This is a statement that comes out in the climax, which represents some of the most emotionally satisfying storytelling the show has yet done, as Stef comforts Callie after Jude reveals that it was actually Callie who destroyed her own room. Stef explains that even though she lost her mother’s necklace, she didn’t lose her mother, since she still has the memories of her, and those can never be lost or misplaced. I don’t think it gets stated enough just what a terrific performance Teri Polo so routinely delivers each week, as she’s very much the heart of this show, in a lot of ways. She’s stern when she needs to be, but she’s also remarkably warm when the situation calls for it, a difficult line to properly toe. And Maia Mitchell acquits herself quite well, as she breaks down and confesses her regret for not kissing her mother goodbye.
It’s a tender moment, and the tearful embrace between Stef and Callie pretty much cements the teen girl’s decision: she needs the Fosters as her family, and if that means giving up Brandon (David Lambert), it’s an unfortunate but necessary consequence. But while a lesser show would wring drama out of Brandon refusing to accept the end of the relationship, he completely understands when Callie tells him that while she does love him, she needs a family. Brandon, who found Callie’s necklace and returned it to her, admits that he never realized how selfish and unfair he was being in asking her to give up a family just to be with him. It’s a moment of immense maturity, sealed with one of the more charged embraces on the show, as Callie and Brandon have a goodbye hug that’s as potent as their “Thank God it’s you!” hug from a few weeks back outside the Girls United group home (which was sorely missed this week). When Jude finds his sister after she’s ended things with Brandon, he finds a completely different Callie. She’s pure joy, enlivened by the relief that comes from knowing you have a soft place to fall when everything goes awry. As Callie and Jude embrace, it’s paralleled with a flashback to the moment they learned they would be entered into the foster system, staying with families until they could find one to take them in. And that’s exactly what they have now with the Fosters. A real family, and a real home.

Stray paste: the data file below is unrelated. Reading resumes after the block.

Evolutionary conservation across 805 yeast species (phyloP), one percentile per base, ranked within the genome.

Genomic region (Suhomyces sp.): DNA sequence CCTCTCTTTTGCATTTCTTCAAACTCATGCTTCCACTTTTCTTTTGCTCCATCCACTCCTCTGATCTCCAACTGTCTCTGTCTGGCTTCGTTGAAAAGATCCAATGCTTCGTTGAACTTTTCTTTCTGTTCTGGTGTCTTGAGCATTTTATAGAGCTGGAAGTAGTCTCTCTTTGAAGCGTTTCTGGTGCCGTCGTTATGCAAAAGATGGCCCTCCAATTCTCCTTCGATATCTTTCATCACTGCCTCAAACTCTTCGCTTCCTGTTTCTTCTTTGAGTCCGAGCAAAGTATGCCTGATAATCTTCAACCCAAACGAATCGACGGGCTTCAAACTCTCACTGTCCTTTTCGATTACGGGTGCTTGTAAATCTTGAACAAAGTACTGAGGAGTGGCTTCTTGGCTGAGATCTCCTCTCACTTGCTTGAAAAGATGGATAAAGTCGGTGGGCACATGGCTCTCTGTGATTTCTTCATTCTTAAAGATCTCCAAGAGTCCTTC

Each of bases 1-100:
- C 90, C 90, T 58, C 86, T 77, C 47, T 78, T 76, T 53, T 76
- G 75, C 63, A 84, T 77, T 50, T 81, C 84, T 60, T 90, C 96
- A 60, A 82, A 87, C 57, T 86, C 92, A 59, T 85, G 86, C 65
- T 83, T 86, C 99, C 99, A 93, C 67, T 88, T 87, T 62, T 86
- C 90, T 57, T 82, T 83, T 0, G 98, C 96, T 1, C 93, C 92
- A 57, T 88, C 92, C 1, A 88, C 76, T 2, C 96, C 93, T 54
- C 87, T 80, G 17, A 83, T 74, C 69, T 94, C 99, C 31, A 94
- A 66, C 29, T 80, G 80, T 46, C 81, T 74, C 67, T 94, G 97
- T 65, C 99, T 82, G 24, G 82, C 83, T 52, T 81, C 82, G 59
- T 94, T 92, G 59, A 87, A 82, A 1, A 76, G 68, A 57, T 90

“Padre” features a storyline in which Lena reveals to her mother her plans to have a baby, despite not having told Stef about those plans just yet. When Stef discovers a pregnancy test among Lena’s things, she confronts her only to learn that Lena is attempting to protect another secret from her: apparently, an article has been released in the newspaper implicating Mike (Danny Nucci) as the ringleader of police brutality, due to the suspicious nature of the shooting death of Ana’s boyfriend. Mike could now be facing criminal charges, in addition to the loss of his job. The intersection of the Mike plotline with the Lena baby story is a welcome bit of narrative economy, as both stories keep moving. There isn’t much to Mike’s story just yet beyond learning from his Captain that he might need a lawyer, but there’s plenty with Lena’s storyline. Not only is Lena tasked with convincing her mother to stay out of her business, she’s also stuck trying to find the right way to broach the subject with Stef. It’s all effective stuff, and well-plotted. Lorraine Toussant is great as Lena’s mother, in the minimal screentime she’s given, as she reveals to Lena that she’s proud of her daughter, and didn’t mean to cause offense. But while the mother-daughter issue was resolved quickly enough, the spousal concerns are far from finished, as the episode ends with Lena finding Stef in the Toyota her father gifted to her last week (which she’s deciding to keep), only for Stef to finally broach the subject of the baby, leaving Lena stunned. And the plot thickens.
“Padre” is as good as the show has ever been, providing a window into the backstories of both Stef and Callie, while illustrating the emotionally complicated nature of their present circumstances. The Fosters really is one of the best first-year shows on TV, and I can’t wait to see how it grows.
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I actually quite liked the. Ouija board scene -- I read it as Connor moving the glass to 'yes' for Jude's sake, and I really liked that glimpse into showing how much Jude's friend cares about him.
@thefreshchuff1 That's a great observation. In fact, you just changed my mind on that scene (well, the "yes" scene anyway. I still could have done without the Ouija board subplot in general, at least the Mariana side of it. But I get that they wanted to keep Mariana's anxiety about Chase in the conversation, so it wasn't exactly the worst plot in the world or anything).